How to Properly Gather Cattle, And How Not To

Dawn Hnatow gathering a pasture from the front by starting a lead through the gate. ( Whit Hibbard )

A lot of ranchers have trouble gathering their cattle; that is, it takes a lot of riders multiple days and they still end up short. If done properly, however, one or two people can gather even large pastures in one day and miss none.

Conventional Gathering

In conventional gathering riders make several mistakes that impede the process:

First, they ride into the pasture to be gathered and approach the cattle head on. At worst, the animals turn and walk away, so the riders follow which makes the animals go faster, so the riders go faster until all are running to the back of the pasture.

Second, once the riders are at the back of the pasture—either by racing the cattle there or taking a wide berth to get to the back—they start pushing whatever they find towards the gate without approaching or starting the animals properly so they don’t get good movement. 

Third, riders get too much movement too soon, often with the “help” of a lot of noise, without realizing that they’d save time by starting and moving them properly, not by bunching them up and moving quickly.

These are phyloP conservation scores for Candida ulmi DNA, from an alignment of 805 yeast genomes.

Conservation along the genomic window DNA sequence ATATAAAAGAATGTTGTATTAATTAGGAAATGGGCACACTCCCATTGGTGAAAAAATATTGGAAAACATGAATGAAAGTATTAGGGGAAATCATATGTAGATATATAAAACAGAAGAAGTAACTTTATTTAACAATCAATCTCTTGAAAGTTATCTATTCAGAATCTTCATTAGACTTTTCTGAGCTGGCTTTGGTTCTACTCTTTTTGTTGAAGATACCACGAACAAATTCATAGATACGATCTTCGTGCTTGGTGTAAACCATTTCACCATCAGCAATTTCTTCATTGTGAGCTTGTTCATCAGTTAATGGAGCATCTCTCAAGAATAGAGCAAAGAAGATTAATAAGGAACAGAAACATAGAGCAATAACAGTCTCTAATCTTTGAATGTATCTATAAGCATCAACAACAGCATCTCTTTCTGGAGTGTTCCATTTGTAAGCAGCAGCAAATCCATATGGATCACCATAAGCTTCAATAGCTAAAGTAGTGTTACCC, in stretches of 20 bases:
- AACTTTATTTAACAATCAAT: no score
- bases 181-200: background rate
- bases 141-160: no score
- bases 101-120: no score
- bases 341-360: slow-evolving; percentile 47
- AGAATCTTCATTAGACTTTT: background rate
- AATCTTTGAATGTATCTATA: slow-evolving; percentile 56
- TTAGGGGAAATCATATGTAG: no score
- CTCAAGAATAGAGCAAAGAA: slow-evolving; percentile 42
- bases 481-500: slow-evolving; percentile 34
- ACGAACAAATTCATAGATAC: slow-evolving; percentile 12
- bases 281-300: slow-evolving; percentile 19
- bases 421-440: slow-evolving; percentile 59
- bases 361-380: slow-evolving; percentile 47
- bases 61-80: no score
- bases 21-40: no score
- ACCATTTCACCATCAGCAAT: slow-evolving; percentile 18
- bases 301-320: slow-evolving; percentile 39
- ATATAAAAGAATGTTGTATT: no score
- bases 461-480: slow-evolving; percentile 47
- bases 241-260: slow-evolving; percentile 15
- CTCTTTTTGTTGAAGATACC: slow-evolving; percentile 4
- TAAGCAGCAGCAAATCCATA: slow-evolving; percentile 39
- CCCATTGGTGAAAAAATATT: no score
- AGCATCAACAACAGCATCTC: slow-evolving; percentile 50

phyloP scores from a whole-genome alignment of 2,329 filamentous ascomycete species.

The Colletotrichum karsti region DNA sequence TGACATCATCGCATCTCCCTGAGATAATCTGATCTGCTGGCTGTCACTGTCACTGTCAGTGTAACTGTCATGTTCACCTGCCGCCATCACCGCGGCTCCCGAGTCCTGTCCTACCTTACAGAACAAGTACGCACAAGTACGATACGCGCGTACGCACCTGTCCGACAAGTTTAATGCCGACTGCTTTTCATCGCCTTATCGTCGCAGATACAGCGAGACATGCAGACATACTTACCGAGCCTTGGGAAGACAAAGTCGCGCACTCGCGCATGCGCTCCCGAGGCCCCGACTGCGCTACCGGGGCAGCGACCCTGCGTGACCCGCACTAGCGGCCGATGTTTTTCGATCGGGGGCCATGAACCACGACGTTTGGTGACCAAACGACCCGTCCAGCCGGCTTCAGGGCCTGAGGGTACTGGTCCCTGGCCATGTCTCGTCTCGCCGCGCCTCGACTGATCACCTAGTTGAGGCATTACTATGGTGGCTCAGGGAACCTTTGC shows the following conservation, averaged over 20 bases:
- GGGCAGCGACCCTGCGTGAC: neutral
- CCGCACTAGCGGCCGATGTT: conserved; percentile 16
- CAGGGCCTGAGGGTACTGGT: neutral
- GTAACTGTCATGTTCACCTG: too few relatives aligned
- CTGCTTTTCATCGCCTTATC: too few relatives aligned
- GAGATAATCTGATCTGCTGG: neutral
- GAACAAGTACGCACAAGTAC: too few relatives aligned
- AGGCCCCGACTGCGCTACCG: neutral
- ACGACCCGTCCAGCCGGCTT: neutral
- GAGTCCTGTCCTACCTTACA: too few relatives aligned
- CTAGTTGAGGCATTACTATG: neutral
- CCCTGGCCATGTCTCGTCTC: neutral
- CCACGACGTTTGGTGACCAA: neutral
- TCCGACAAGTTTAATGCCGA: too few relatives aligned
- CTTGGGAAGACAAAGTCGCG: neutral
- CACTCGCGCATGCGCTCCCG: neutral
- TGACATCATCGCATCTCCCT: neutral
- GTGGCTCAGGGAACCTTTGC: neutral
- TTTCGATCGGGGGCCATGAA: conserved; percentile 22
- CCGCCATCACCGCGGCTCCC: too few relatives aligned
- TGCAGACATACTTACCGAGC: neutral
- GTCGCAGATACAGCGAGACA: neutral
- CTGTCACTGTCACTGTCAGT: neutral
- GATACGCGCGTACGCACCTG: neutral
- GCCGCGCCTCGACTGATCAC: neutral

gathering

Fourth, they drive the cattle too hard and fast, which keeps the pressure on. It’s not rewarding the cattle for doing the right thing, and it can get them cranky and uncooperative, and cause them to want to go back or hide.

Then the riders hinder any movement they create by doing one of three things:

  • They pressure the animals improperly to initiate movement. Consequently, the animals stop as soon as the rider leaves to pressure other animals, so the rider has to keep coming back to keep the herd moving.
  • Once a critter moves they follow it, but this is a forward-parallel movement that tends to slow or stop movement. Or, they give it an extra little shove just for good measure, which is counterproductive because it punishes, instead of rewards, the animal for doing the right thing.
  • Riders get ahead of other animals being brought in. This tends to slow or stop subsequent movement.

Low-Stress Gathering

To gather a pasture properly, we need to do several things:  

First, approach the animals properly so we’re not a threat. We do that by approaching with straight lines at oblique angles (i.e., zigzag) until we find their pressure zone (and this might be just one pass).

Second, when gathering from the rear, start the animals slowly by zigzagging behind them. This gives the animals time to decide to move, which is the all-important mind change. The worst thing to do is force them to move off, which will immediately get them in an uncooperative mood.

Third, don’t drive them too fast. They need to move at a pace that’s comfortable for them.

Fourth, don’t do anything to stop movement like riding up the sides or following directly behind within their pressure zone.

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